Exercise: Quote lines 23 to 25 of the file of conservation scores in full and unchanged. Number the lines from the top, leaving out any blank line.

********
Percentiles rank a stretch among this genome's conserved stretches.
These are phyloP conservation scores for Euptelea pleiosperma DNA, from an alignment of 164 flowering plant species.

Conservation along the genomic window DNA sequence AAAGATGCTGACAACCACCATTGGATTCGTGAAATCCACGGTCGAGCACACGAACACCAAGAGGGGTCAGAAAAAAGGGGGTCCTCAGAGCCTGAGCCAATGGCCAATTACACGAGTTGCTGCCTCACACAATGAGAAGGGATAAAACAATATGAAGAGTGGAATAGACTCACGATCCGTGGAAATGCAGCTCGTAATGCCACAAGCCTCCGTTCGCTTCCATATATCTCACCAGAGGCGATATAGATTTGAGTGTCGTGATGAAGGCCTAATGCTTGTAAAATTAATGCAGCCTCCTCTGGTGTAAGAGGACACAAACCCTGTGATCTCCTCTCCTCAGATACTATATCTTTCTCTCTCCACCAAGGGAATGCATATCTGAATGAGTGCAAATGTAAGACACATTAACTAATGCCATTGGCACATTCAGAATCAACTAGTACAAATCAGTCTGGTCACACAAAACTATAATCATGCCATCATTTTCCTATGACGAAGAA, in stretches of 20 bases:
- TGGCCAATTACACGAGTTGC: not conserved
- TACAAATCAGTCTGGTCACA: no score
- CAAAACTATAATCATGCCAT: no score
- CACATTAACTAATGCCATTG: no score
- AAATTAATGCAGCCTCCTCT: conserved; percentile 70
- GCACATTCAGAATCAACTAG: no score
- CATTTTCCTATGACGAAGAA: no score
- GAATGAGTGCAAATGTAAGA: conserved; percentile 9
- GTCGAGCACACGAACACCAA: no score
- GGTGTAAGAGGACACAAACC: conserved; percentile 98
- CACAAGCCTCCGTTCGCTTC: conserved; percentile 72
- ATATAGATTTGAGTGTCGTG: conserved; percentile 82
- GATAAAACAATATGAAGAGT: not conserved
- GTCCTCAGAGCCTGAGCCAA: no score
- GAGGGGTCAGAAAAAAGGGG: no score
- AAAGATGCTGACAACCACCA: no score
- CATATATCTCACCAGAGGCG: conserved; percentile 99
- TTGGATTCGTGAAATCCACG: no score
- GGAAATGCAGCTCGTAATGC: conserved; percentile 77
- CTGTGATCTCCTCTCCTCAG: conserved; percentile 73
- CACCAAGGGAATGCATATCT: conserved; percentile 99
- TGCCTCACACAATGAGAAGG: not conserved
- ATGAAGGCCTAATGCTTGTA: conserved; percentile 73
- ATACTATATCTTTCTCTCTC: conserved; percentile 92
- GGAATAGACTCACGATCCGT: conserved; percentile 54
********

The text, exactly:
- CTGTGATCTCCTCTCCTCAG: conserved; percentile 73
- CACCAAGGGAATGCATATCT: conserved; percentile 99
- TGCCTCACACAATGAGAAGG: not conserved